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The End

Traverse Theatre, Edinburgh
4 stars
Isolation may be the crux of Samuel Beckett's literary and dramatic 
canon, yet such is his waggishly profound understanding of the human 
condition that it connects in a way that mere navel-gazing never could. 
So it goes in the Cork-based Gare St Lazare company's latest dissection 
of Beckett-world, a solo rendition by Conor Lovett of a short story 
first published in 1955. A monologue from the point of view of a man 
discharged from some form of institution forced to make his way in the 
world alone, what starts out as a kind of picaresque rake's progress 
becomes a slow decline into self-negation, until Lovett literally 
vanishes.

With only two wooden benches onstage, Lovett may be clad in charcoal 
suit and tacketty boots, but, as directed by Judy Hegarty Lovett, his 
is a more understatedly casual approach to Beckett than mere clowning 
around. Instead, Lovett relates his yarn of seeking refuge in a near 
roofless, dilapidated shed and the pure private joy of scratching an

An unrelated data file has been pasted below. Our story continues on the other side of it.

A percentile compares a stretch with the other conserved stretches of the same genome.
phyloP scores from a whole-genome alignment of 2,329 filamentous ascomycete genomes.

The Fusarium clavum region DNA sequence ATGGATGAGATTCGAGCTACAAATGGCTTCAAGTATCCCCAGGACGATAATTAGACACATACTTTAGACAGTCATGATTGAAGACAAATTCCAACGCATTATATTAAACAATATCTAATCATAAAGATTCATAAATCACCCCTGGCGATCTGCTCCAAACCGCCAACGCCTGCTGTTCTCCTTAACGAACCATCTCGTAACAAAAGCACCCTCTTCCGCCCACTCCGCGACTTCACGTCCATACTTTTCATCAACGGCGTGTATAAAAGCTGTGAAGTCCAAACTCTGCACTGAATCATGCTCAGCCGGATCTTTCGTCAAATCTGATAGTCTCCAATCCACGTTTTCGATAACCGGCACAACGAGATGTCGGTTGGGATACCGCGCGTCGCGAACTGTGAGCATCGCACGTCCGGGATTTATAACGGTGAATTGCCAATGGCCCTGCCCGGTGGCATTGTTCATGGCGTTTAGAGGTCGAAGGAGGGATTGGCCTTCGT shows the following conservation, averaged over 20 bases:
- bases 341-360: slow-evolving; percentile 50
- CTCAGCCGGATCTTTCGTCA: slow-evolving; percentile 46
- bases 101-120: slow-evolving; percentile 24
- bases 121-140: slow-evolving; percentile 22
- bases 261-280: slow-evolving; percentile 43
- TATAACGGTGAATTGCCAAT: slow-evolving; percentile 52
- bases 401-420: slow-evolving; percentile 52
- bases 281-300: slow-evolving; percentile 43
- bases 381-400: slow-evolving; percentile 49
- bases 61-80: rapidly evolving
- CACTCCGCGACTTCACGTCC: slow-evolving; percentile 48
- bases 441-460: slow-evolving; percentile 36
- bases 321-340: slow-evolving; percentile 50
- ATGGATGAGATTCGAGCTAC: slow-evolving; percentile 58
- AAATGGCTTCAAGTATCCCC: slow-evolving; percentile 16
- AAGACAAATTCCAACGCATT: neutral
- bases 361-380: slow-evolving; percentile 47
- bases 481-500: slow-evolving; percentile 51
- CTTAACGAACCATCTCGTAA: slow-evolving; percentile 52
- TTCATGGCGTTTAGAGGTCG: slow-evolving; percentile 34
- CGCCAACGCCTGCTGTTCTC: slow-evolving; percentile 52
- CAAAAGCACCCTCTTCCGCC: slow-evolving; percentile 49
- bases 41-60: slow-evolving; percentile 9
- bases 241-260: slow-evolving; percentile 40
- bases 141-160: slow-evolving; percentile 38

itch with a sense of intimacy that charms and amuses without ever 
feeling self-consciously peculiar.

Over eighty-five delicious minutes, Lovett captures the depth behind 
every hesitant nuance of Beckett's wordplay as he did in his previous 
three-hour rendition of his muse's early trilogy of novels. It might be 
argued too that, in the pre care-in-the-community society Beckett 
depicts, there is a quietly political point to the story of such a 
displaced figure. If so, it never forces the issue, as somehow out of 
the mire it becomes clear that there is a profound difference between 
being lonely and just being alone in this most solitary of pleasures.

The Herald, February 20th 2012

ends

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